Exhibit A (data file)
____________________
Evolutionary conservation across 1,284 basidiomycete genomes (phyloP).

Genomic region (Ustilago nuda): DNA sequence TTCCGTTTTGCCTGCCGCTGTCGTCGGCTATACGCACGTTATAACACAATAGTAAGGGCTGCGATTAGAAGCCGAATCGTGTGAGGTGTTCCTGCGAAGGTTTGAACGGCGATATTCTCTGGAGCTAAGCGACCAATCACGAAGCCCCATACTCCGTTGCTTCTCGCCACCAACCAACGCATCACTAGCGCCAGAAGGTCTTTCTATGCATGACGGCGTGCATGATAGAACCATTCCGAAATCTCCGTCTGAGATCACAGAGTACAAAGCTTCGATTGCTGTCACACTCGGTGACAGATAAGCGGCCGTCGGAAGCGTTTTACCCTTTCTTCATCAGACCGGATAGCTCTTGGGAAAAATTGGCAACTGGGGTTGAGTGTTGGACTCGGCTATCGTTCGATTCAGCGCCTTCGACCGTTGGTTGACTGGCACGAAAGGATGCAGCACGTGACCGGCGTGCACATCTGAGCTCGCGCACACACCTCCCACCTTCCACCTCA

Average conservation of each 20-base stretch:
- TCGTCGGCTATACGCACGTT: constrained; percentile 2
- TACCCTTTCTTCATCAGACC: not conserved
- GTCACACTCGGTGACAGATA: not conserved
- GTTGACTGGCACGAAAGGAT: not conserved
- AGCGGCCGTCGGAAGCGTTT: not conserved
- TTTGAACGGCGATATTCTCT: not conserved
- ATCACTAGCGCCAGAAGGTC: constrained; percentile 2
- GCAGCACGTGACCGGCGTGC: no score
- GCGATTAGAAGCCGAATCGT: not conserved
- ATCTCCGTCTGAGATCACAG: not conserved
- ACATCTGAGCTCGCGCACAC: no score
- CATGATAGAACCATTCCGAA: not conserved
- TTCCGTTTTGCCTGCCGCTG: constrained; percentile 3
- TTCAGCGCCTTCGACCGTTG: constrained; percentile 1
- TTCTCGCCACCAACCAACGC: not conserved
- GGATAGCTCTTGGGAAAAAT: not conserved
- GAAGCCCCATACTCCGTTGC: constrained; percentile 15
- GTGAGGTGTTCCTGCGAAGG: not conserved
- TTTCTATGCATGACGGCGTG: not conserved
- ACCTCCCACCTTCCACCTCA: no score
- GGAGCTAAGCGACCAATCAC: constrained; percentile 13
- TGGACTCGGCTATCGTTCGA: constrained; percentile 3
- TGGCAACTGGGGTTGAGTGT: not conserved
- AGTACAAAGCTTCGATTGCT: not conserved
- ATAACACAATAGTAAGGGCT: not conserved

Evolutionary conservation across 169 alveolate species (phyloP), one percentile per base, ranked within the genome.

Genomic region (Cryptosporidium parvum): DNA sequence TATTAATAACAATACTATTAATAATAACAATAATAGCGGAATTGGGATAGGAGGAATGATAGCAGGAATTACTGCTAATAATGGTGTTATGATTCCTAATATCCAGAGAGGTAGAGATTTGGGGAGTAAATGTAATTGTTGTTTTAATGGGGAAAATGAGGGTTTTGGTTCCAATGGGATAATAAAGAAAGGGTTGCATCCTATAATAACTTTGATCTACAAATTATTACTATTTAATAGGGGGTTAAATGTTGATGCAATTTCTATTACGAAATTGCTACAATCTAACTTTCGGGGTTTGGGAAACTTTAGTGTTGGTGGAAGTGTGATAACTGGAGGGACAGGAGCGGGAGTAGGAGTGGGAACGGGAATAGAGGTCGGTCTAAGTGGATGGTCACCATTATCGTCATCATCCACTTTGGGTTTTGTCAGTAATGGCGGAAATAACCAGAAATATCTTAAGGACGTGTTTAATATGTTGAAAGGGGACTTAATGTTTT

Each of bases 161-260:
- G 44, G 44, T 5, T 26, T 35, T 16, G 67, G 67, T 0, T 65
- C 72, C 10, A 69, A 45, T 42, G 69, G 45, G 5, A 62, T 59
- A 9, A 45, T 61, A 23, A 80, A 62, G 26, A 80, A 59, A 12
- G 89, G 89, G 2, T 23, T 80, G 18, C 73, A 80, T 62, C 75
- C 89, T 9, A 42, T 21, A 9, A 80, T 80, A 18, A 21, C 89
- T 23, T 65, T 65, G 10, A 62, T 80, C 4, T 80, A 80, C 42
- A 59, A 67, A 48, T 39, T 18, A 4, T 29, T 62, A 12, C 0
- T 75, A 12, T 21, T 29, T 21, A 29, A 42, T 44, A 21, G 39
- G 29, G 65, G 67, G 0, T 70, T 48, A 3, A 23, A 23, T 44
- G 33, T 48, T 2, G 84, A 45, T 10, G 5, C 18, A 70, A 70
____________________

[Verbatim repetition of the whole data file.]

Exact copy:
Evolutionary conservation across 1,284 basidiomycete genomes (phyloP).

Genomic region (Ustilago nuda): DNA sequence TTCCGTTTTGCCTGCCGCTGTCGTCGGCTATACGCACGTTATAACACAATAGTAAGGGCTGCGATTAGAAGCCGAATCGTGTGAGGTGTTCCTGCGAAGGTTTGAACGGCGATATTCTCTGGAGCTAAGCGACCAATCACGAAGCCCCATACTCCGTTGCTTCTCGCCACCAACCAACGCATCACTAGCGCCAGAAGGTCTTTCTATGCATGACGGCGTGCATGATAGAACCATTCCGAAATCTCCGTCTGAGATCACAGAGTACAAAGCTTCGATTGCTGTCACACTCGGTGACAGATAAGCGGCCGTCGGAAGCGTTTTACCCTTTCTTCATCAGACCGGATAGCTCTTGGGAAAAATTGGCAACTGGGGTTGAGTGTTGGACTCGGCTATCGTTCGATTCAGCGCCTTCGACCGTTGGTTGACTGGCACGAAAGGATGCAGCACGTGACCGGCGTGCACATCTGAGCTCGCGCACACACCTCCCACCTTCCACCTCA

Average conservation of each 20-base stretch:
- TCGTCGGCTATACGCACGTT: constrained; percentile 2
- TACCCTTTCTTCATCAGACC: not conserved
- GTCACACTCGGTGACAGATA: not conserved
- GTTGACTGGCACGAAAGGAT: not conserved
- AGCGGCCGTCGGAAGCGTTT: not conserved
- TTTGAACGGCGATATTCTCT: not conserved
- ATCACTAGCGCCAGAAGGTC: constrained; percentile 2
- GCAGCACGTGACCGGCGTGC: no score
- GCGATTAGAAGCCGAATCGT: not conserved
- ATCTCCGTCTGAGATCACAG: not conserved
- ACATCTGAGCTCGCGCACAC: no score
- CATGATAGAACCATTCCGAA: not conserved
- TTCCGTTTTGCCTGCCGCTG: constrained; percentile 3
- TTCAGCGCCTTCGACCGTTG: constrained; percentile 1
- TTCTCGCCACCAACCAACGC: not conserved
- GGATAGCTCTTGGGAAAAAT: not conserved
- GAAGCCCCATACTCCGTTGC: constrained; percentile 15
- GTGAGGTGTTCCTGCGAAGG: not conserved
- TTTCTATGCATGACGGCGTG: not conserved
- ACCTCCCACCTTCCACCTCA: no score
- GGAGCTAAGCGACCAATCAC: constrained; percentile 13
- TGGACTCGGCTATCGTTCGA: constrained; percentile 3
- TGGCAACTGGGGTTGAGTGT: not conserved
- AGTACAAAGCTTCGATTGCT: not conserved
- ATAACACAATAGTAAGGGCT: not conserved

Evolutionary conservation across 169 alveolate species (phyloP), one percentile per base, ranked within the genome.

Genomic region (Cryptosporidium parvum): DNA sequence TATTAATAACAATACTATTAATAATAACAATAATAGCGGAATTGGGATAGGAGGAATGATAGCAGGAATTACTGCTAATAATGGTGTTATGATTCCTAATATCCAGAGAGGTAGAGATTTGGGGAGTAAATGTAATTGTTGTTTTAATGGGGAAAATGAGGGTTTTGGTTCCAATGGGATAATAAAGAAAGGGTTGCATCCTATAATAACTTTGATCTACAAATTATTACTATTTAATAGGGGGTTAAATGTTGATGCAATTTCTATTACGAAATTGCTACAATCTAACTTTCGGGGTTTGGGAAACTTTAGTGTTGGTGGAAGTGTGATAACTGGAGGGACAGGAGCGGGAGTAGGAGTGGGAACGGGAATAGAGGTCGGTCTAAGTGGATGGTCACCATTATCGTCATCATCCACTTTGGGTTTTGTCAGTAATGGCGGAAATAACCAGAAATATCTTAAGGACGTGTTTAATATGTTGAAAGGGGACTTAATGTTTT

Each of bases 161-260:
- G 44, G 44, T 5, T 26, T 35, T 16, G 67, G 67, T 0, T 65
- C 72, C 10, A 69, A 45, T 42, G 69, G 45, G 5, A 62, T 59
- A 9, A 45, T 61, A 23, A 80, A 62, G 26, A 80, A 59, A 12
- G 89, G 89, G 2, T 23, T 80, G 18, C 73, A 80, T 62, C 75
- C 89, T 9, A 42, T 21, A 9, A 80, T 80, A 18, A 21, C 89
- T 23, T 65, T 65, G 10, A 62, T 80, C 4, T 80, A 80, C 42
- A 59, A 67, A 48, T 39, T 18, A 4, T 29, T 62, A 12, C 0
- T 75, A 12, T 21, T 29, T 21, A 29, A 42, T 44, A 21, G 39
- G 29, G 65, G 67, G 0, T 70, T 48, A 3, A 23, A 23, T 44
- G 33, T 48, T 2, G 84, A 45, T 10, G 5, C 18, A 70, A 70